Simon had his open house today, and as is customary, teachers gave lists of things they needed to, you know, teach. Exotic equipment like pencils and dry erase markers. It's worse this year because now that he's in middle school, he has more than one teacher.
I know I'm not the only person who finds this ludicrously fucking insane, but why is it that, culturally, there is no civic engagement to do something about it? If I actually had to go into an office, I'd take a box of dry erase markers and give it to a teacher, because no one would care if I did. That's how trivial the objects are in the normal world. But the average school district can't carve out $29 for a box of 52 markers per teacher. And I'm not exactly blaming the school district, as mine does manage to at least provision basic laptops for students, but the way we fund schools and pay teachers only indicates that we do not prioritize education.
Here in Florida, instead, our asshat elected people at the state level are more worried that talking about gay people will make you gay, or learning that slavery was terrible will hurt your feelings and make you uncomfortable. This is as cosmically stupid as suggesting that studying Einstein will make you a genius with autism. But this is the "problem" that they choose to prioritize instead of getting teachers a goddamn marker.
The problem has so many layers to it. The politicians are part of it, as are the people who vote for these stupid things that aren't actually issues. Voters routinely vote against tax levies even when they can see in plain sight what it costs, and how little they operate on. It's the way we blindly accept that the federal government spends $847 per capita on education but $3,356 on defense. We run teachers out of the profession with low pay and curriculum requirements composed by non-experts. The queer ones can't even acknowledge who they are. With over 9,000 vacancies in the state, can we afford to chase out more teachers? (And if that money isn't spent on teachers, you know, buy the others supplies.)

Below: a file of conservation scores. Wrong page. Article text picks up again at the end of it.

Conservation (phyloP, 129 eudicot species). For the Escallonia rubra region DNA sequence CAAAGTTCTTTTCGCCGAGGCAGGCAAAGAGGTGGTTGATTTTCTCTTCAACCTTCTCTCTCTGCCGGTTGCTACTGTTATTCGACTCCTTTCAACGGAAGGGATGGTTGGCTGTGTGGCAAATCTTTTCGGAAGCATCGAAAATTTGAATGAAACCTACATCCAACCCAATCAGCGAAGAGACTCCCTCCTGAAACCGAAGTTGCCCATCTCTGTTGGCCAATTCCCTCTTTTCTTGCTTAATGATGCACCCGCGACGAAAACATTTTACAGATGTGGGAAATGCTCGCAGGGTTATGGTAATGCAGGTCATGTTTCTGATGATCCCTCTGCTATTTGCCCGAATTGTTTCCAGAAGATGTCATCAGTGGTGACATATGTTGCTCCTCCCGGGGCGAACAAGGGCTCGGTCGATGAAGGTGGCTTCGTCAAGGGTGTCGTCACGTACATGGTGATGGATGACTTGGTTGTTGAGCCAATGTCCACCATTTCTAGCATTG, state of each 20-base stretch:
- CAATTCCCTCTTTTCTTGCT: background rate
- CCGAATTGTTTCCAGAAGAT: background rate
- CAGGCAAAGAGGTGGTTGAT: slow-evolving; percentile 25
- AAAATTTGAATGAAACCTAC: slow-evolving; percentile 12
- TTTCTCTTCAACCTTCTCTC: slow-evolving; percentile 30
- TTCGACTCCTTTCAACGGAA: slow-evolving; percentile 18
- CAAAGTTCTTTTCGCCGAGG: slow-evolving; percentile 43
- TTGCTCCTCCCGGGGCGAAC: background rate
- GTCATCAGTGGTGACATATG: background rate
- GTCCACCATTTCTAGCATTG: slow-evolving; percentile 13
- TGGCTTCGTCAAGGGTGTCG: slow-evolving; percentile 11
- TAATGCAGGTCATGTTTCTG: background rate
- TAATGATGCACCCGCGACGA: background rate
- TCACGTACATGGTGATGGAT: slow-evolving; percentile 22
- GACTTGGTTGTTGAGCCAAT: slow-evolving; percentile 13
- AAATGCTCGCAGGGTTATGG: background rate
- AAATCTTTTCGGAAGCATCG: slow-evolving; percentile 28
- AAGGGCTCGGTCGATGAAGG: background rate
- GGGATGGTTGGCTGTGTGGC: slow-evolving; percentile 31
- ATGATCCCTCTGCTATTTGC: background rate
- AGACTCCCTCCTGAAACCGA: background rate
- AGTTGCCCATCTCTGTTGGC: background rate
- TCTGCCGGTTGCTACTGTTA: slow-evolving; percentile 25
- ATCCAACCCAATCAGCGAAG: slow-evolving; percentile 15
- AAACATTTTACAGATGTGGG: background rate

And putting the duh in Flori-duh, we rank 48th among states for teacher pay at an average of $49,583.
I strongly believe that education is the foundation of a functional society, and I especially appreciate that public education is available to everyone. But we're doing the bare minimum. As they say, we get what we pay for.